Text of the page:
Turkish court sentences journalist Deniz Yücel to almost 3 years prison

Deniz Yücel. reporter of Germany’s Die Welt.

A Turkish court on Thursday convicted a correspondent for Germany’s Die Welt newspaper of engaging in propaganda in favor of the outlawed Kurdistan Workers’ Party (PKK) and sentenced him in absentia to more than two years, nine months in prison, The Associated Press reported.

However, the court acquitted German-Turkish journalist Deniz Yücel of charges of sedition and propagandizing for the Gülen movement, which Ankara accuses of masterminding a failed military coup in Turkey four years ago.

The court also called for two new criminal investigations into Yücel for alleged insults to Turkey and to its president, Recep Tayyip Erdoğan.

Yücel was arrested in Istanbul on February 14, 2017 as part of a vast government clampdown in the wake of the July 2016 coup attempt and charged with propaganda on behalf of terror groups, including the PKK. He was held in pretrial detention for a year and has since returned to Germany.

His case led to a diplomatic crisis with Germany, which accused Turkey of conducting “arbitrary arrests” of German citizens suspected of links to the PKK or the movement inspired by US-based cleric Fethullah Gülen.

“This is a political verdict, just as the whole story of my arrest was politically motivated,” Yücel wrote in an article published on Die Welt’s website shortly after the ruling. He said the decision once again illustrated the “miserable” state of the rule of law in Turkey.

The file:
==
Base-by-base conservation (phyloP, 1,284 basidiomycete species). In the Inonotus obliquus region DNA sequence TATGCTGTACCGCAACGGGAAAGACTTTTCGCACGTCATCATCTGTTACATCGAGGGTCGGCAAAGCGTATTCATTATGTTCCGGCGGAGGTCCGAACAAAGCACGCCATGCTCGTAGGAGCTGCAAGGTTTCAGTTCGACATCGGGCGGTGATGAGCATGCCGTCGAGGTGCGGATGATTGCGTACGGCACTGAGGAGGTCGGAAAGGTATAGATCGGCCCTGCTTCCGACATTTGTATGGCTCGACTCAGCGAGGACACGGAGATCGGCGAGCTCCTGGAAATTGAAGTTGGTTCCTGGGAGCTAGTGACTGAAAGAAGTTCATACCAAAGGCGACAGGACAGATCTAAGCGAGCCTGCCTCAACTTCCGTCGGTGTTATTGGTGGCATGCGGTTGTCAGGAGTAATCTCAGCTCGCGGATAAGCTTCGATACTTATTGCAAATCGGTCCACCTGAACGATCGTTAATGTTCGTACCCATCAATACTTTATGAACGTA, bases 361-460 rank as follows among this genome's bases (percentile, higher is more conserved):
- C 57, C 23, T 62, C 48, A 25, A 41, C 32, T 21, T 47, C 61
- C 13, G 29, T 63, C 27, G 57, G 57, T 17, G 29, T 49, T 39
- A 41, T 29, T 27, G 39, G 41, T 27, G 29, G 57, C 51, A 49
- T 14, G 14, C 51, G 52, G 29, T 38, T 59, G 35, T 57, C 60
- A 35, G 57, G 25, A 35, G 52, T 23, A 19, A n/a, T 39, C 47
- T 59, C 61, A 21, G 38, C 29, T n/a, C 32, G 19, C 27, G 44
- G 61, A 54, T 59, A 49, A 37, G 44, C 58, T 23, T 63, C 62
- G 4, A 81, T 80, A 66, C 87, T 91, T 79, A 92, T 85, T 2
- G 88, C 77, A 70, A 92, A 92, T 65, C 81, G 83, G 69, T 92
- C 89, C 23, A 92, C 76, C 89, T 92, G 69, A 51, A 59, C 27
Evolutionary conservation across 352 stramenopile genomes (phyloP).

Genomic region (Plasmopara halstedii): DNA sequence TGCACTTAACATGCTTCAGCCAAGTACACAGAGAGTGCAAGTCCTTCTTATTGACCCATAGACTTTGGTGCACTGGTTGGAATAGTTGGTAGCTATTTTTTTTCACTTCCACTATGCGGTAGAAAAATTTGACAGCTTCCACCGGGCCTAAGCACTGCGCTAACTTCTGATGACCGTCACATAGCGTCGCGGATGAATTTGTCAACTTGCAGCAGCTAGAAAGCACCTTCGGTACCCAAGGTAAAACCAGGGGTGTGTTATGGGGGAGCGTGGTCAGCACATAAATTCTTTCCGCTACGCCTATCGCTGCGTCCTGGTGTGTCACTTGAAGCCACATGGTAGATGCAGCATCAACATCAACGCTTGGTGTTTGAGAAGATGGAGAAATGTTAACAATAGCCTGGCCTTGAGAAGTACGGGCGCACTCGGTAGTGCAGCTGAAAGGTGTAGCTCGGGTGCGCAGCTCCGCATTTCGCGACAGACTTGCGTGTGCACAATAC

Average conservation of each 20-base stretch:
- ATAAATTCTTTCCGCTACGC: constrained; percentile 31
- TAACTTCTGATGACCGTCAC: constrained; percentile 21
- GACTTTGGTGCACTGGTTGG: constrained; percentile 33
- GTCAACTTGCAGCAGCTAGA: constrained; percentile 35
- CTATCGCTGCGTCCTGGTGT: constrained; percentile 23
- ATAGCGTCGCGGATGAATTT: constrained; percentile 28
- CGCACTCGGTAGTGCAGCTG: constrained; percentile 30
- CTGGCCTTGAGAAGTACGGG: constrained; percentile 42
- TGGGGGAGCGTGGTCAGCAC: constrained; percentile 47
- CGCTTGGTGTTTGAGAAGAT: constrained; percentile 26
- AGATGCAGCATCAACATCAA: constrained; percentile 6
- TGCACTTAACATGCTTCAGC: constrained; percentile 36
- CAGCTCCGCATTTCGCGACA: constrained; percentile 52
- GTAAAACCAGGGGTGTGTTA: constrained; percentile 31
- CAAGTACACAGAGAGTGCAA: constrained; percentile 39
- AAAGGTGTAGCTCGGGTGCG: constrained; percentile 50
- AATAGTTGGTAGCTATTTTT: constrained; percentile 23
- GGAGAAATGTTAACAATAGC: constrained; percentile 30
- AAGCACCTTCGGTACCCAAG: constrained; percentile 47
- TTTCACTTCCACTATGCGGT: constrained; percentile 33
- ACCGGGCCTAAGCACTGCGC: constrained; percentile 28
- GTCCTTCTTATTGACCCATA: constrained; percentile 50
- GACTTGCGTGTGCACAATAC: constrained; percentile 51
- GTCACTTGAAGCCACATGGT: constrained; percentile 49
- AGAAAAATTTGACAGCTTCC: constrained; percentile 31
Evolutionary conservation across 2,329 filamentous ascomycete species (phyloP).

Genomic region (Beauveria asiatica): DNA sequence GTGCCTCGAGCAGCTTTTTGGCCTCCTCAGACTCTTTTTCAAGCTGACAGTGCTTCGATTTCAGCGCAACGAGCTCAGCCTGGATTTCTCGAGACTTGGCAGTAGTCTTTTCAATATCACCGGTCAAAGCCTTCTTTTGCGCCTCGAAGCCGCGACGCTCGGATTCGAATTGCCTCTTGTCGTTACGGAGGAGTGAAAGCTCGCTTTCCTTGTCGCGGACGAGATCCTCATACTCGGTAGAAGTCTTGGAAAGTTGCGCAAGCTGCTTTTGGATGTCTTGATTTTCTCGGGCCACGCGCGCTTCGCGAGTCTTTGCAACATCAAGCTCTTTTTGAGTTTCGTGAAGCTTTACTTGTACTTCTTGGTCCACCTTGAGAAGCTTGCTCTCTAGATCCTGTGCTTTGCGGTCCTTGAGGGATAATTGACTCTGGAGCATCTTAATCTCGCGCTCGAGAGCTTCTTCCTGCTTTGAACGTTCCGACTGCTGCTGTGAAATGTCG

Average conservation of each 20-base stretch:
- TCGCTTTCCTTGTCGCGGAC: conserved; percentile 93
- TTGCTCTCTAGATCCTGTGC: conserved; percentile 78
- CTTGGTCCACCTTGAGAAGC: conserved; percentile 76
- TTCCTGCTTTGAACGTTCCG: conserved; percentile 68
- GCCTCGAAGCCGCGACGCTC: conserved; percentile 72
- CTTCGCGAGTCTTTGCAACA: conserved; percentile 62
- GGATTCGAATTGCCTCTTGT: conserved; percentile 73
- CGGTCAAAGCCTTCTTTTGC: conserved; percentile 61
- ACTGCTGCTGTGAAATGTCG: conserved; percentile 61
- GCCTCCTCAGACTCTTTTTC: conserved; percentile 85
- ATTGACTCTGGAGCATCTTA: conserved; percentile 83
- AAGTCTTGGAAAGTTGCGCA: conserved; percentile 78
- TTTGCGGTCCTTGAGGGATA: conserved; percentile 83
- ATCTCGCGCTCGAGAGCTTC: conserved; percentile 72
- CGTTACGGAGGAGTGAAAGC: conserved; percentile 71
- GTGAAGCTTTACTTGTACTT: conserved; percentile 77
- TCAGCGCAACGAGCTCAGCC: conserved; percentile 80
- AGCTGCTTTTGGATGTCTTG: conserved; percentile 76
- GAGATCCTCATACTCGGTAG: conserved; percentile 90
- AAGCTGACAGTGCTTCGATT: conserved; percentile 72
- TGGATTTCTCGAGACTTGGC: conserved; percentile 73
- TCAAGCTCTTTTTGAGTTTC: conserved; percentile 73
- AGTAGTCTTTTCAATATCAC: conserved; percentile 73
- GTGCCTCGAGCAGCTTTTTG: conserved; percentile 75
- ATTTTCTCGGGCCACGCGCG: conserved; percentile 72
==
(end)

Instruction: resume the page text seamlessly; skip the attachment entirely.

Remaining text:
“I was arrested because I did my work as a journalist. I regret nothing about that. And sooner or later, a court will establish that,” he said.

“Of course an acquittal would have been not just legally mandatory but also a relief,” he wrote. “But ultimately I don’t care about this verdict — it also has no practical effects.”

Yücel’s lawyer, Veysel Ok, told The Associated Press that he would appeal the verdict at a higher court. He also complained that the court had ignored a decision by the Constitutional Court, Turkey’s highest court, that said Yücel’s year-long detention was an infringement of his rights.

The Committee to Protect Journalists has labeled Turkey one of the world’s top jailers of journalists. According to the Stockholm Center for Freedom database, a total of 177 journalists remain behind the bars and 168 journalists are wanted by Turkish authorities.

The Turkish government says the detentions are not based on the journalists’ work and that most stand accused of terror-related offenses.

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